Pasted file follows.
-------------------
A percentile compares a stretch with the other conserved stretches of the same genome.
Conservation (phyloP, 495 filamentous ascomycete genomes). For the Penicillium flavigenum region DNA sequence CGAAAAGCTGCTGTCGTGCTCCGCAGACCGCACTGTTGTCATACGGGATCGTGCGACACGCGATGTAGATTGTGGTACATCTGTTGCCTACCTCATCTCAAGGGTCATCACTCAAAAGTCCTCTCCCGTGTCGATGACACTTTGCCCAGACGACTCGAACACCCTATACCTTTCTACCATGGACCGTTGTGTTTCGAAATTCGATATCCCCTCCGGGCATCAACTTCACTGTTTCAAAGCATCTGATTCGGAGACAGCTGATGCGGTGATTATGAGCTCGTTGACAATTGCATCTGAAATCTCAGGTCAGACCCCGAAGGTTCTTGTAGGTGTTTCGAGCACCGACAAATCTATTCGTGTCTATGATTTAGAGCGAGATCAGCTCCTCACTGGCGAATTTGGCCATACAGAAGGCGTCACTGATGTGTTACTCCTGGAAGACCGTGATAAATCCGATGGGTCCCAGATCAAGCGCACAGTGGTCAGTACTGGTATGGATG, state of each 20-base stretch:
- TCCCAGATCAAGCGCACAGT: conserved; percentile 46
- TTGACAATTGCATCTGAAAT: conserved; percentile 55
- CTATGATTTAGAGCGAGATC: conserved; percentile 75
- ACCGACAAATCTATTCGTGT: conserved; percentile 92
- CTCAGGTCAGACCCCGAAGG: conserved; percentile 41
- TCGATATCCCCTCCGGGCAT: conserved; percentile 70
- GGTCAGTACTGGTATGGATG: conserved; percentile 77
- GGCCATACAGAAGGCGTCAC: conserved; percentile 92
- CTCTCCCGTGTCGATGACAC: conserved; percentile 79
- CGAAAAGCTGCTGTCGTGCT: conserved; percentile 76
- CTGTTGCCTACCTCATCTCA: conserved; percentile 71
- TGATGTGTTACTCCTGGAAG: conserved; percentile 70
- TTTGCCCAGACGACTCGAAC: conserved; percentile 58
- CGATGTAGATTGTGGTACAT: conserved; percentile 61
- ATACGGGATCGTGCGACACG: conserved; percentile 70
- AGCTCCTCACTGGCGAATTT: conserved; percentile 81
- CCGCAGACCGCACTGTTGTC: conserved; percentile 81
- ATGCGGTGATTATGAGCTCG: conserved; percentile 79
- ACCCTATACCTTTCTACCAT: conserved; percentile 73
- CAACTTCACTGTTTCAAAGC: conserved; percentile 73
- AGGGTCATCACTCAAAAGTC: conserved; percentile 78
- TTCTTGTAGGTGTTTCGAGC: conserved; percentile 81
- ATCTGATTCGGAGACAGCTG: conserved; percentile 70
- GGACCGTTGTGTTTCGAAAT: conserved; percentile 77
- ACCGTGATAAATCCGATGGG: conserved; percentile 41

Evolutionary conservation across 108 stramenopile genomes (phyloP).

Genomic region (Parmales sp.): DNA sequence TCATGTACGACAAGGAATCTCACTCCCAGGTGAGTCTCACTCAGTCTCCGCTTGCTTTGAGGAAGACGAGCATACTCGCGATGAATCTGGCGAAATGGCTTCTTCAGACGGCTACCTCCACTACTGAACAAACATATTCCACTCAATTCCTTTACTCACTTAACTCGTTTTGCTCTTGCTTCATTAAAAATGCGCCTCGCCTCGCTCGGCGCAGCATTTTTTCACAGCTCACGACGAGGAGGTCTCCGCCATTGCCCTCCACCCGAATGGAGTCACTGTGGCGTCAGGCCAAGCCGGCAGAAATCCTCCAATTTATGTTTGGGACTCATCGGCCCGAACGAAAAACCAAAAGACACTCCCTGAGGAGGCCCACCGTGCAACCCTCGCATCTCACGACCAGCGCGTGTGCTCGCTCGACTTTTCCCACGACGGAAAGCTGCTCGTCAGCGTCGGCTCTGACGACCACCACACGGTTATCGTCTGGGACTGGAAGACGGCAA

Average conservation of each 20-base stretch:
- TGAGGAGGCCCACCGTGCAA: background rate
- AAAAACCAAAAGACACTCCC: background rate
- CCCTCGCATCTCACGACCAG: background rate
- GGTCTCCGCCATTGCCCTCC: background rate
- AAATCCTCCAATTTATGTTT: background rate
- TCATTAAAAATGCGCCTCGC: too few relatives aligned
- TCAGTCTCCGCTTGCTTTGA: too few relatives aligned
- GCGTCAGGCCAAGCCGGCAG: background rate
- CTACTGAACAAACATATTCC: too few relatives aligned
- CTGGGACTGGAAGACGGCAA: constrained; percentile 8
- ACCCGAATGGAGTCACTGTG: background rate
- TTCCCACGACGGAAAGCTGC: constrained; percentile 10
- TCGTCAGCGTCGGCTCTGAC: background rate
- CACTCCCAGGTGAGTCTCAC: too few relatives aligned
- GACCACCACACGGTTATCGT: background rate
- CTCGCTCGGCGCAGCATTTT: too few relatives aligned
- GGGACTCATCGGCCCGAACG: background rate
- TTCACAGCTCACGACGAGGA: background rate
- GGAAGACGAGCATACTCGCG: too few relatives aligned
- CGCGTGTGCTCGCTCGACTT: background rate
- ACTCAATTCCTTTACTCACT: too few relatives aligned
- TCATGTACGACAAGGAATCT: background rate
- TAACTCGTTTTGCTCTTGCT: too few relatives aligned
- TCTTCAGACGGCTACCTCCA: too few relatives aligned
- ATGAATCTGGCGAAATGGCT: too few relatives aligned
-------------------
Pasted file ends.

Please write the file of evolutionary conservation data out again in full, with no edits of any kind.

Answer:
A percentile compares a stretch with the other conserved stretches of the same genome.
Conservation (phyloP, 495 filamentous ascomycete genomes). For the Penicillium flavigenum region DNA sequence CGAAAAGCTGCTGTCGTGCTCCGCAGACCGCACTGTTGTCATACGGGATCGTGCGACACGCGATGTAGATTGTGGTACATCTGTTGCCTACCTCATCTCAAGGGTCATCACTCAAAAGTCCTCTCCCGTGTCGATGACACTTTGCCCAGACGACTCGAACACCCTATACCTTTCTACCATGGACCGTTGTGTTTCGAAATTCGATATCCCCTCCGGGCATCAACTTCACTGTTTCAAAGCATCTGATTCGGAGACAGCTGATGCGGTGATTATGAGCTCGTTGACAATTGCATCTGAAATCTCAGGTCAGACCCCGAAGGTTCTTGTAGGTGTTTCGAGCACCGACAAATCTATTCGTGTCTATGATTTAGAGCGAGATCAGCTCCTCACTGGCGAATTTGGCCATACAGAAGGCGTCACTGATGTGTTACTCCTGGAAGACCGTGATAAATCCGATGGGTCCCAGATCAAGCGCACAGTGGTCAGTACTGGTATGGATG, state of each 20-base stretch:
- TCCCAGATCAAGCGCACAGT: conserved; percentile 46
- TTGACAATTGCATCTGAAAT: conserved; percentile 55
- CTATGATTTAGAGCGAGATC: conserved; percentile 75
- ACCGACAAATCTATTCGTGT: conserved; percentile 92
- CTCAGGTCAGACCCCGAAGG: conserved; percentile 41
- TCGATATCCCCTCCGGGCAT: conserved; percentile 70
- GGTCAGTACTGGTATGGATG: conserved; percentile 77
- GGCCATACAGAAGGCGTCAC: conserved; percentile 92
- CTCTCCCGTGTCGATGACAC: conserved; percentile 79
- CGAAAAGCTGCTGTCGTGCT: conserved; percentile 76
- CTGTTGCCTACCTCATCTCA: conserved; percentile 71
- TGATGTGTTACTCCTGGAAG: conserved; percentile 70
- TTTGCCCAGACGACTCGAAC: conserved; percentile 58
- CGATGTAGATTGTGGTACAT: conserved; percentile 61
- ATACGGGATCGTGCGACACG: conserved; percentile 70
- AGCTCCTCACTGGCGAATTT: conserved; percentile 81
- CCGCAGACCGCACTGTTGTC: conserved; percentile 81
- ATGCGGTGATTATGAGCTCG: conserved; percentile 79
- ACCCTATACCTTTCTACCAT: conserved; percentile 73
- CAACTTCACTGTTTCAAAGC: conserved; percentile 73
- AGGGTCATCACTCAAAAGTC: conserved; percentile 78
- TTCTTGTAGGTGTTTCGAGC: conserved; percentile 81
- ATCTGATTCGGAGACAGCTG: conserved; percentile 70
- GGACCGTTGTGTTTCGAAAT: conserved; percentile 77
- ACCGTGATAAATCCGATGGG: conserved; percentile 41

Evolutionary conservation across 108 stramenopile genomes (phyloP).

Genomic region (Parmales sp.): DNA sequence TCATGTACGACAAGGAATCTCACTCCCAGGTGAGTCTCACTCAGTCTCCGCTTGCTTTGAGGAAGACGAGCATACTCGCGATGAATCTGGCGAAATGGCTTCTTCAGACGGCTACCTCCACTACTGAACAAACATATTCCACTCAATTCCTTTACTCACTTAACTCGTTTTGCTCTTGCTTCATTAAAAATGCGCCTCGCCTCGCTCGGCGCAGCATTTTTTCACAGCTCACGACGAGGAGGTCTCCGCCATTGCCCTCCACCCGAATGGAGTCACTGTGGCGTCAGGCCAAGCCGGCAGAAATCCTCCAATTTATGTTTGGGACTCATCGGCCCGAACGAAAAACCAAAAGACACTCCCTGAGGAGGCCCACCGTGCAACCCTCGCATCTCACGACCAGCGCGTGTGCTCGCTCGACTTTTCCCACGACGGAAAGCTGCTCGTCAGCGTCGGCTCTGACGACCACCACACGGTTATCGTCTGGGACTGGAAGACGGCAA

Average conservation of each 20-base stretch:
- TGAGGAGGCCCACCGTGCAA: background rate
- AAAAACCAAAAGACACTCCC: background rate
- CCCTCGCATCTCACGACCAG: background rate
- GGTCTCCGCCATTGCCCTCC: background rate
- AAATCCTCCAATTTATGTTT: background rate
- TCATTAAAAATGCGCCTCGC: too few relatives aligned
- TCAGTCTCCGCTTGCTTTGA: too few relatives aligned
- GCGTCAGGCCAAGCCGGCAG: background rate
- CTACTGAACAAACATATTCC: too few relatives aligned
- CTGGGACTGGAAGACGGCAA: constrained; percentile 8
- ACCCGAATGGAGTCACTGTG: background rate
- TTCCCACGACGGAAAGCTGC: constrained; percentile 10
- TCGTCAGCGTCGGCTCTGAC: background rate
- CACTCCCAGGTGAGTCTCAC: too few relatives aligned
- GACCACCACACGGTTATCGT: background rate
- CTCGCTCGGCGCAGCATTTT: too few relatives aligned
- GGGACTCATCGGCCCGAACG: background rate
- TTCACAGCTCACGACGAGGA: background rate
- GGAAGACGAGCATACTCGCG: too few relatives aligned
- CGCGTGTGCTCGCTCGACTT: background rate
- ACTCAATTCCTTTACTCACT: too few relatives aligned
- TCATGTACGACAAGGAATCT: background rate
- TAACTCGTTTTGCTCTTGCT: too few relatives aligned
- TCTTCAGACGGCTACCTCCA: too few relatives aligned
- ATGAATCTGGCGAAATGGCT: too few relatives aligned